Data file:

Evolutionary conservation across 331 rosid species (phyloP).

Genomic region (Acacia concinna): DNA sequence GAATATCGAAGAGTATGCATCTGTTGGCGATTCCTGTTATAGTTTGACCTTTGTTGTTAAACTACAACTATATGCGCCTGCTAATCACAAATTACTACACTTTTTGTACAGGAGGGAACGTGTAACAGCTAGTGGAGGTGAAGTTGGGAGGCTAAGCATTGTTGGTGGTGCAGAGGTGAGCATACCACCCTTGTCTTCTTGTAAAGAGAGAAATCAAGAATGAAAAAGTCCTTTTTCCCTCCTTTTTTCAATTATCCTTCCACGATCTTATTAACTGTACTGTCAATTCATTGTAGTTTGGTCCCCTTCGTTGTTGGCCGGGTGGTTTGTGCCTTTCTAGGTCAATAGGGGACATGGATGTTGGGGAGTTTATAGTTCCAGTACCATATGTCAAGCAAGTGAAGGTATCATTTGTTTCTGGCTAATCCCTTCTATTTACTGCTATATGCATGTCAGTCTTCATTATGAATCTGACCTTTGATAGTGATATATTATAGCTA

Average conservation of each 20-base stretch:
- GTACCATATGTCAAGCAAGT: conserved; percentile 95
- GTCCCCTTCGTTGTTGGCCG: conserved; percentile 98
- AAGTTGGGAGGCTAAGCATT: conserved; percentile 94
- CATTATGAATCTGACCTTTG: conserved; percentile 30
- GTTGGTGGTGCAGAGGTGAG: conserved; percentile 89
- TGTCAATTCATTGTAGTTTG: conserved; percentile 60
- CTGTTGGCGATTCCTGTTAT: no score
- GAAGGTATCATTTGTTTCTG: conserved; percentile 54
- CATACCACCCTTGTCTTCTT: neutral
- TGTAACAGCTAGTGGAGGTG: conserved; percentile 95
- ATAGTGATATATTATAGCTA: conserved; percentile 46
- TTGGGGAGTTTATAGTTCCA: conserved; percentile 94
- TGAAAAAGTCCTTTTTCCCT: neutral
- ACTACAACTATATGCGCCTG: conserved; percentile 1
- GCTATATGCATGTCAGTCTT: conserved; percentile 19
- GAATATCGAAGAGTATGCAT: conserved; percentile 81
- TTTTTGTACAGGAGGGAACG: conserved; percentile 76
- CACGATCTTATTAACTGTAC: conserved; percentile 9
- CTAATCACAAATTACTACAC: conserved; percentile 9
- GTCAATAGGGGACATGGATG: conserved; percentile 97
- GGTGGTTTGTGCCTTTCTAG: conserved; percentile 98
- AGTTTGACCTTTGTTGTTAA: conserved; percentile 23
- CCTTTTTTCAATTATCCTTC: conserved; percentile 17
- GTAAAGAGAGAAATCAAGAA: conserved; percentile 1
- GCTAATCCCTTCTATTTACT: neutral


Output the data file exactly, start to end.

Evolutionary conservation across 331 rosid species (phyloP).

Genomic region (Acacia concinna): DNA sequence GAATATCGAAGAGTATGCATCTGTTGGCGATTCCTGTTATAGTTTGACCTTTGTTGTTAAACTACAACTATATGCGCCTGCTAATCACAAATTACTACACTTTTTGTACAGGAGGGAACGTGTAACAGCTAGTGGAGGTGAAGTTGGGAGGCTAAGCATTGTTGGTGGTGCAGAGGTGAGCATACCACCCTTGTCTTCTTGTAAAGAGAGAAATCAAGAATGAAAAAGTCCTTTTTCCCTCCTTTTTTCAATTATCCTTCCACGATCTTATTAACTGTACTGTCAATTCATTGTAGTTTGGTCCCCTTCGTTGTTGGCCGGGTGGTTTGTGCCTTTCTAGGTCAATAGGGGACATGGATGTTGGGGAGTTTATAGTTCCAGTACCATATGTCAAGCAAGTGAAGGTATCATTTGTTTCTGGCTAATCCCTTCTATTTACTGCTATATGCATGTCAGTCTTCATTATGAATCTGACCTTTGATAGTGATATATTATAGCTA

Average conservation of each 20-base stretch:
- GTACCATATGTCAAGCAAGT: conserved; percentile 95
- GTCCCCTTCGTTGTTGGCCG: conserved; percentile 98
- AAGTTGGGAGGCTAAGCATT: conserved; percentile 94
- CATTATGAATCTGACCTTTG: conserved; percentile 30
- GTTGGTGGTGCAGAGGTGAG: conserved; percentile 89
- TGTCAATTCATTGTAGTTTG: conserved; percentile 60
- CTGTTGGCGATTCCTGTTAT: no score
- GAAGGTATCATTTGTTTCTG: conserved; percentile 54
- CATACCACCCTTGTCTTCTT: neutral
- TGTAACAGCTAGTGGAGGTG: conserved; percentile 95
- ATAGTGATATATTATAGCTA: conserved; percentile 46
- TTGGGGAGTTTATAGTTCCA: conserved; percentile 94
- TGAAAAAGTCCTTTTTCCCT: neutral
- ACTACAACTATATGCGCCTG: conserved; percentile 1
- GCTATATGCATGTCAGTCTT: conserved; percentile 19
- GAATATCGAAGAGTATGCAT: conserved; percentile 81
- TTTTTGTACAGGAGGGAACG: conserved; percentile 76
- CACGATCTTATTAACTGTAC: conserved; percentile 9
- CTAATCACAAATTACTACAC: conserved; percentile 9
- GTCAATAGGGGACATGGATG: conserved; percentile 97
- GGTGGTTTGTGCCTTTCTAG: conserved; percentile 98
- AGTTTGACCTTTGTTGTTAA: conserved; percentile 23
- CCTTTTTTCAATTATCCTTC: conserved; percentile 17
- GTAAAGAGAGAAATCAAGAA: conserved; percentile 1
- GCTAATCCCTTCTATTTACT: neutral